For many backyard gardeners, fall signals the wrap up of the gardening season. Maybe there are a few tomato plants hanging in there. Hopefully you have some fall greens, such as collards or kale. Certainly, things are slowing down in the vegetable garden. But before you put away your gardening shoes for the season, take a look at this checklist for some things that should get done before winter is upon us.
SOIL TEST: You knew this was going to be No.1. We in Extension are obsessed with soil testing. Has it been more than two years since you took a soil test? People tell me, “Oh, I just took a soil test a couple of years ago…” and when I go to the N.C. Deptartment of Agriculture site to check, nothing is there.
NCDA holds on to soil test reports for three years before deleting them. If your old test isn’t there, time to do it again. Never taken a soil test before? Make the resolution to do this one thing, if nothing else, on this list. You will be surprised the difference it can make in your garden — assuming, of course, that you follow the recommendations in the report.
After you submit your soil test (the Extension office can help), it will take 10 days or so to get your results back. You have plenty of time this fall to apply the lime and other amendments, if recommended by the report. Soil tests are free by the N.C. Deptartment of Agriculture, except from the period between Nov. 27 and March 31, when they are $4 per sample. Also, during this period, sample turnaround time goes from 10 days to four weeks or longer. So why wait? Go ahead and take that soil test.
The soil test shows your soil pH (level of soil acidity); our sandy soils are very acidic, and lime is frequently needed to raise the soil pH for vegetable production. The correct soil pH is essential for plants to access fertilizer that may be present in the soil; if soil pH is too low, or even too high, plant nutrients could be either unavailable or possibly even toxic to plants.
COVER CROP: Cover crops are either cool-season or warm-season, and include such plants as cereal rye, various clovers (these are cool-season), or for summer, sorghum-Sudangrass or iron and clay pea, to name a few.
Cover crops are beneficial in many ways. First, by keeping plants on the soil surface, they help weed seeds from getting established on bare soil. Often, as the growing season ends, there are still nutrients left in the soil; by growing a cover crop, those nutrients are captured and held for next year’s crop. If a member of the legume family is planted (such as clover), the cover crop can “grow” a substantial amount of nitrogen, which can then be used in the spring.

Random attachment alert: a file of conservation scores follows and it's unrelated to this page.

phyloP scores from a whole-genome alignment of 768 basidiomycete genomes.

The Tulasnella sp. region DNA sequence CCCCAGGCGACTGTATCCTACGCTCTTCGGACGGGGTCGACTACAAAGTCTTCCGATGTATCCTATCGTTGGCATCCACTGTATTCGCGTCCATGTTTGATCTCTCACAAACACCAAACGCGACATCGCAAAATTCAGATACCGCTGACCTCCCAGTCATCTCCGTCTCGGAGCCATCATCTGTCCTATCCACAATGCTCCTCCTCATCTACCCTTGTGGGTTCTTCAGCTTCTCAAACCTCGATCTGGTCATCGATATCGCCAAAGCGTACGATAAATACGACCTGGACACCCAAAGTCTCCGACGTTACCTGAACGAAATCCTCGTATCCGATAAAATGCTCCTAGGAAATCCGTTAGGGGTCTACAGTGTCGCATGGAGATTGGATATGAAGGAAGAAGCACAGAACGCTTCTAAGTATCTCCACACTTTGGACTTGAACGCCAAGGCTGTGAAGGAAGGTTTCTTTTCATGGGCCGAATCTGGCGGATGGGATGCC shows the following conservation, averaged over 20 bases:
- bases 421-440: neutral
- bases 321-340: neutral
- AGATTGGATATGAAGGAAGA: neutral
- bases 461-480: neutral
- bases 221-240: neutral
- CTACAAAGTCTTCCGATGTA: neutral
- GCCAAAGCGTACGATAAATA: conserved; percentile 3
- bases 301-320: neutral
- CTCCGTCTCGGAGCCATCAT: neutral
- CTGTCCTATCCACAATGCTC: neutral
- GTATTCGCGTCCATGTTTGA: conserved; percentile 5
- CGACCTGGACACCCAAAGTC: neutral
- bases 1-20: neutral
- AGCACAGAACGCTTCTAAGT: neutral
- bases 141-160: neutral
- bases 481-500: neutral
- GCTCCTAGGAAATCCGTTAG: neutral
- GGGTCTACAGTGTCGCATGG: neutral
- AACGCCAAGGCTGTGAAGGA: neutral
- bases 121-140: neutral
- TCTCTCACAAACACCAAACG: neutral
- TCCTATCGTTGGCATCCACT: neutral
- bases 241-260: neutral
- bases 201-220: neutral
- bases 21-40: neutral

As if all this wasn’t enough, some specific cover crops, such as members of the mustard family, can be grown to inhibit pathogenic nematodes. Pathogenic nematodes, microscopic worms that live in the soil, feed on plant roots and generally make plants weak and unproductive. If you’ve ever pulled up a wimpy looking tomato plant and saw weird looking roots, you probably had a run in with root knot nematode, just one of several problematic nematodes. If you run out of time to plant a cover crop, at least cover the soil with fall leaves, old straw, or pine straw. Just keep the soil covered.
CLEAN UP: Don’t walk away from the summer garden, leaving the detritus of the last vegetable crop lying on the ground. Often disease inoculum or insect pest eggs or pupae are associated with crop residue. At a minimum, deeply till crop residue into the ground, where soil microbes can act on them. Better yet, add to the trash or burn pile (only put in the compost pile if you are a very astute composter. In theory compost temperatures will reach levels to kill pests; in reality, many compost piles don’t reach that desirable 120 degrees).
TAKE CARE OF TOOLS: Drain gas lines of mowers and tillers, wipe down wooden handles of tools with linseed oil, stick the working end of shovels, trowels, and loppers in a bucket of sand laced with linseed oil (some people use motor oil), to keep the rust away. Sharpen pruners and loppers now, before they’re put away for winter.
With all these things to do, you won’t need to busy yourself with chores you’re not supposed to do in fall, such as heavy pruning of trees and shrubs, and fertilizing your warm-season grass.
Questions on fall gardening tasks? Contact your local Extension office at 910-997-8255.
Paige Burns is assistant horticulture agent at the N.C. Cooperative Extension’s Richmond County Center.